As with any other type of insurance, motorcycle insurance comes with its fair share of myths and misconceptions. With so many options and add-ons to consider when setting up your motorcycle insurance, it’s understandable that you might get confused. Trying to figure out what is and isn’t included in an insurance policy can be baffling for many – especially when they catch wind of the myths in this list.
We’ve laid out the most common myths about insuring your motorcycle in this guide. Read on and we’ll debunk them for you. Some motorcycle insurance policies allow the insured policyholder to ride other motorcycles, much like car insurance does.
Myth 1: You are automatically insured on other motorcycles if you have a fully comprehensive policy
While some motorbike insurance policies allow the insured policyholder to ride other motorcycles, not all comprehensive motorcycle insurance policies have coverage to ride other motorcycles included. You would be right in thinking that comprehensive insurance policies are generally the only policy type that covers you to ride other motorbikes with Third Party Only cover.
However, as we’ve discussed, not all comprehensive policies include cover on other bikes, so unfortunately you aren’t automatically insured on other motorbikes if you have a fully comprehensive policy. This ultimately depends on your insurance company and the policy you hold. You can find a list of the best motorcycle companies online to help find the motorbike insurance policy that is right for you.
Myth 2: Insurance premiums always go down after each year on cover
It’s true that every year you avoid making a claim on your motorcycle insurance, you are granted a year of no claims discount (NCD), which can bring down the cost of your insurance when you renew it. If you are lucky to bank a year of no claims, your insurance premiums will likely go down the following year. However, this is where the myth comes in.
As frustrating as it sounds, even if you have a clean record, it doesn’t mean your insurance renewal price will be cheaper the following year. There is a range of other factors that will impact your insurance costs such as the condition of your motorcycle, repair bills and more. This myth can be true on many occasions, but depending on your insurer, premiums won’t always go down automatically.
Myth 3: Your job doesn’t affect the cost of motorbike insurance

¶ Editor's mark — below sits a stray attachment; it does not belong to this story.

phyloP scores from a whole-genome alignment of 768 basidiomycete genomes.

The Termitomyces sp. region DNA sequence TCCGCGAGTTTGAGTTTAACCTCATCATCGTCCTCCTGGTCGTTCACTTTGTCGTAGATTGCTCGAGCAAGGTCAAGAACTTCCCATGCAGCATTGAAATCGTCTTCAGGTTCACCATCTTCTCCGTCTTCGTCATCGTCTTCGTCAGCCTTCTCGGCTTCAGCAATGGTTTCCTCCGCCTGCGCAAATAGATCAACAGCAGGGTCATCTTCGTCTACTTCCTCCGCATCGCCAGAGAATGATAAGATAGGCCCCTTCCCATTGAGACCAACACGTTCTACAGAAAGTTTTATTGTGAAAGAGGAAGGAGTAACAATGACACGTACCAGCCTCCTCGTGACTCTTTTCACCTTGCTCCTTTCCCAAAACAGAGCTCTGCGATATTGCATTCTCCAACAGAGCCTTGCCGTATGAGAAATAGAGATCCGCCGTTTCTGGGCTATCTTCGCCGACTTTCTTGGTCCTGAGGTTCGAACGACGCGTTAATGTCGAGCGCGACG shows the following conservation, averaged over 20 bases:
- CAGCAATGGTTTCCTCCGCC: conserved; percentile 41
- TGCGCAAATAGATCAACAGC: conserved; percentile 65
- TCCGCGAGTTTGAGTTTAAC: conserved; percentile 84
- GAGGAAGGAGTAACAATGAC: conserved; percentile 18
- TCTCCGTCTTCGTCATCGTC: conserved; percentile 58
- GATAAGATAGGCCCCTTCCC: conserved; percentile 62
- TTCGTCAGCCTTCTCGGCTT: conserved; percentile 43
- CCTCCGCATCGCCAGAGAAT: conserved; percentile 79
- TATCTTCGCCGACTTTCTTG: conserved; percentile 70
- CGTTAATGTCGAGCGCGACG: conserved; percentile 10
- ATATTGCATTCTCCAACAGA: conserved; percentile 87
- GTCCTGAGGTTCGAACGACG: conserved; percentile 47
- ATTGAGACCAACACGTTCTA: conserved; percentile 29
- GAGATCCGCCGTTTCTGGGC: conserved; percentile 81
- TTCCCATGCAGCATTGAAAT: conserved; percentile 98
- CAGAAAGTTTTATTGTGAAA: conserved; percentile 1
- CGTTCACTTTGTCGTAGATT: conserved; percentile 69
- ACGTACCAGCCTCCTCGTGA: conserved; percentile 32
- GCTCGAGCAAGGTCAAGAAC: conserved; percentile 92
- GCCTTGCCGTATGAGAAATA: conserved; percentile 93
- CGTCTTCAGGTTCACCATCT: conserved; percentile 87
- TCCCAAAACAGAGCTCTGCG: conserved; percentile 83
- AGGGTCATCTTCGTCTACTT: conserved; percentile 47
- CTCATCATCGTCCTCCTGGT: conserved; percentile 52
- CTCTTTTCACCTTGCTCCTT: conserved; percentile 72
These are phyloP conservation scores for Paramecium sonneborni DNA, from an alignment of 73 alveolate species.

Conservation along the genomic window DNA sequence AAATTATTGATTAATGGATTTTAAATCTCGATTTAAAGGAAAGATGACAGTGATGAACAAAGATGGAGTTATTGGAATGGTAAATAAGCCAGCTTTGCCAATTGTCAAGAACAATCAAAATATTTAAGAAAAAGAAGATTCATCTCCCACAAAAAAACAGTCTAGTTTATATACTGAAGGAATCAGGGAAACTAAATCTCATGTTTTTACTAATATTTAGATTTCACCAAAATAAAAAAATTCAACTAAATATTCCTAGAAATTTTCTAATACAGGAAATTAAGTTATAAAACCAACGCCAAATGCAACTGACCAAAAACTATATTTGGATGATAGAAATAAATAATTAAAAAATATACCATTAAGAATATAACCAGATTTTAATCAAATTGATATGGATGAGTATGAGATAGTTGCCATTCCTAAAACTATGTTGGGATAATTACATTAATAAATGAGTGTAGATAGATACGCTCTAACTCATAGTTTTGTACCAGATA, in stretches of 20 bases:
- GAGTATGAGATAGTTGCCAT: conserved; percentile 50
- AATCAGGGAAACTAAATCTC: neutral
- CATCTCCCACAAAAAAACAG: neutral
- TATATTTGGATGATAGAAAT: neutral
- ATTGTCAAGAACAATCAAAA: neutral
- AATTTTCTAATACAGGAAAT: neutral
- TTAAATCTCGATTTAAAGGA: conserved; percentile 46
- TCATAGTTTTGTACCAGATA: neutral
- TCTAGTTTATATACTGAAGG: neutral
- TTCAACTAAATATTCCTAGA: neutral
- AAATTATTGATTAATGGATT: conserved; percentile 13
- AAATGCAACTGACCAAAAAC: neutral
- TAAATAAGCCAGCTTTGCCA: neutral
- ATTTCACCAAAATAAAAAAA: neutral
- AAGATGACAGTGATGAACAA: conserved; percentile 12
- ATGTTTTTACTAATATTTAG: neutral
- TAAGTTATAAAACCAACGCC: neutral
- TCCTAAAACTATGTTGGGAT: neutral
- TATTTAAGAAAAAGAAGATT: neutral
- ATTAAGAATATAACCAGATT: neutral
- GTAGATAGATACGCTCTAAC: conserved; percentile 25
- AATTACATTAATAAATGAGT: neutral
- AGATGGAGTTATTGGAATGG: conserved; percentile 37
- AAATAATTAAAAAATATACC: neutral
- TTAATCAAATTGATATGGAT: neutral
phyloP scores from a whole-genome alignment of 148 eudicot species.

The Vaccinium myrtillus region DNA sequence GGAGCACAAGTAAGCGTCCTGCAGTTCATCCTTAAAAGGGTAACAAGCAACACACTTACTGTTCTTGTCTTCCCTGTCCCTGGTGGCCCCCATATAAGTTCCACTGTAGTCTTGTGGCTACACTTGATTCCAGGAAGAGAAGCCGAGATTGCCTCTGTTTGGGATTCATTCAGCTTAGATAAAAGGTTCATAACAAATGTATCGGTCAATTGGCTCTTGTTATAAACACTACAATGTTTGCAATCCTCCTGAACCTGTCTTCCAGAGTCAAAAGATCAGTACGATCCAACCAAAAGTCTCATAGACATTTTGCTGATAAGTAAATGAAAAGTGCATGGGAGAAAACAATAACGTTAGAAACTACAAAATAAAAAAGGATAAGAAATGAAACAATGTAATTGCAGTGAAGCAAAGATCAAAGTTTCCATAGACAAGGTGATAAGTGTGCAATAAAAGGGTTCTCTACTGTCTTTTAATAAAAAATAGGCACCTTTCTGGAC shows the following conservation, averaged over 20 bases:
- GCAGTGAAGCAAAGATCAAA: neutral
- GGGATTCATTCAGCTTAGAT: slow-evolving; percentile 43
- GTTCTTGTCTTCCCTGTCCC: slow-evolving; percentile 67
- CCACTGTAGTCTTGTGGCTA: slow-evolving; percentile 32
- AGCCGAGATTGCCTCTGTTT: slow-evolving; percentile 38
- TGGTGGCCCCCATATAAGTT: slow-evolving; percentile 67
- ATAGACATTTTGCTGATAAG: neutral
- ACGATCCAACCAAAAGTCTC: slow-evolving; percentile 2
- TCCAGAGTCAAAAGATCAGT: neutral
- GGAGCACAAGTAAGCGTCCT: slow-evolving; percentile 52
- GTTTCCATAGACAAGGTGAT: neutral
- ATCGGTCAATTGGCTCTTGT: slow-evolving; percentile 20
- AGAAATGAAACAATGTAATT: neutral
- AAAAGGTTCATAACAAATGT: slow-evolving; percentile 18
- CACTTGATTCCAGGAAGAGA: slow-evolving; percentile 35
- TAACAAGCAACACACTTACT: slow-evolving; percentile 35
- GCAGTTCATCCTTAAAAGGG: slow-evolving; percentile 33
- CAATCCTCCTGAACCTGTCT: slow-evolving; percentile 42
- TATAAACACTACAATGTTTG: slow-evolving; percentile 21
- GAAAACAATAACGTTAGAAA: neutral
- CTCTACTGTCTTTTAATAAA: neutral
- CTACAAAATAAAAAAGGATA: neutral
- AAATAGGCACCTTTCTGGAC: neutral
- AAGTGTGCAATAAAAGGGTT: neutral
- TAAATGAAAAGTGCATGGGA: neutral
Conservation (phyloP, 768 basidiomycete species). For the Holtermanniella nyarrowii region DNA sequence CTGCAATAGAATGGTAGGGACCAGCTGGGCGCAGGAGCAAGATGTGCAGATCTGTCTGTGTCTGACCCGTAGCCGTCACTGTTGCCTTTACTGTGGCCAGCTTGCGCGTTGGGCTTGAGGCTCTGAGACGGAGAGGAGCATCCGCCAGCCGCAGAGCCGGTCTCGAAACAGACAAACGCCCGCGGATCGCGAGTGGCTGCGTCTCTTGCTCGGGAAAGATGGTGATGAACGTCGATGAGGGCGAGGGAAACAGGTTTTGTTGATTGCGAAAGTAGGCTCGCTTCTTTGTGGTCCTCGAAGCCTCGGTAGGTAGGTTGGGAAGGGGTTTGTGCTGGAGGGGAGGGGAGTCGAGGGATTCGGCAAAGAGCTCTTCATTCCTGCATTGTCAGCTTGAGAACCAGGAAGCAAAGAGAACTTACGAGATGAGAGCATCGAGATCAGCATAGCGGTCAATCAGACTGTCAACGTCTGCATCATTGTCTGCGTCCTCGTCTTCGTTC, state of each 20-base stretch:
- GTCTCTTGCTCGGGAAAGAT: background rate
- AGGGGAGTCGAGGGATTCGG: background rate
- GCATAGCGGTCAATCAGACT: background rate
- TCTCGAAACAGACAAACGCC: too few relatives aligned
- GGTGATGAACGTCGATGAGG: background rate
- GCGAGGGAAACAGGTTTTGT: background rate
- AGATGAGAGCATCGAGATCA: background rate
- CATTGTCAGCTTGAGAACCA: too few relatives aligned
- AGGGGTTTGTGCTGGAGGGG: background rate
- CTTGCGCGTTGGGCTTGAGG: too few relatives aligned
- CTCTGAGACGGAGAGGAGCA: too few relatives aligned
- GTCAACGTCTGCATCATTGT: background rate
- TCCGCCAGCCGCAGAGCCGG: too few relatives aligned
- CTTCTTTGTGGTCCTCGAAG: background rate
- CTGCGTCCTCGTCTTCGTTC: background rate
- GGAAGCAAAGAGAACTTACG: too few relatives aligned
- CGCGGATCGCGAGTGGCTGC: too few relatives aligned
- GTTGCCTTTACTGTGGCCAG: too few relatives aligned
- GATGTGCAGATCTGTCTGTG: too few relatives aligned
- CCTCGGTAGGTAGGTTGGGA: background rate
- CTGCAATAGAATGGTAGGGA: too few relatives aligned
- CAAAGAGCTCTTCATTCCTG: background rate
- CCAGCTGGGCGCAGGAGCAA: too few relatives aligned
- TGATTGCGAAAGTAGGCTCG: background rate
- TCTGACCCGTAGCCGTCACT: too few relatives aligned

When filling out the extensive list of questions for a new insurance policy, you might ask how your job or profession affects your insurance premiums or whether it makes a difference at all. Well, according to many insurance companies, some jobs are regarded as higher risk than others, so if your profession entails being on the road a lot – or being on your motorbike, you might be quoted a higher premium.
If driving is part of your job, you’d think that the experience makes you a safer driver, but not all insurers think that way – unfortunately. Remember to be honest when answering questions, even if you think your premiums will be affected.
Myth 4: Not making a claim will prevent premiums from going up
This can very much depend on your no-claims bonus. Unfortunately, even if you decide not to make a claim on your motorbike insurance coverage, your premiums might still increase. When an accident occurs, an insurance company has the power to raise premiums as a result. Your insurance provider will more than likely find out about an accident, especially if another person is involved in the accident and decides to make a claim.
Myth 5: It’s cheaper to cancel your motorcycle insurance at times when you’re not riding it for long periods, e.g. in winter
Let’s face it, if you’re licensed to drive a car, you’re not going to spend a great deal of time riding your motorcycle every day. Sure, you may be out on it all weekend or in your spare time, but there will be times when you don’t ride your bike for a lengthy period, such as during the winter. In winter, riding a motorbike becomes a huge risk on icy roads, so your motorcycle may be out of action for some months.
When you decide to get a new motorbike insurance policy after a lapse in coverage, premiums may increase. We’re not saying this isn’t necessary, but it could end up being more expensive when it comes to renewing your policy.
Those were five common motorcycle insurance myths debunked – we hope this helps you when setting up your own policy in future.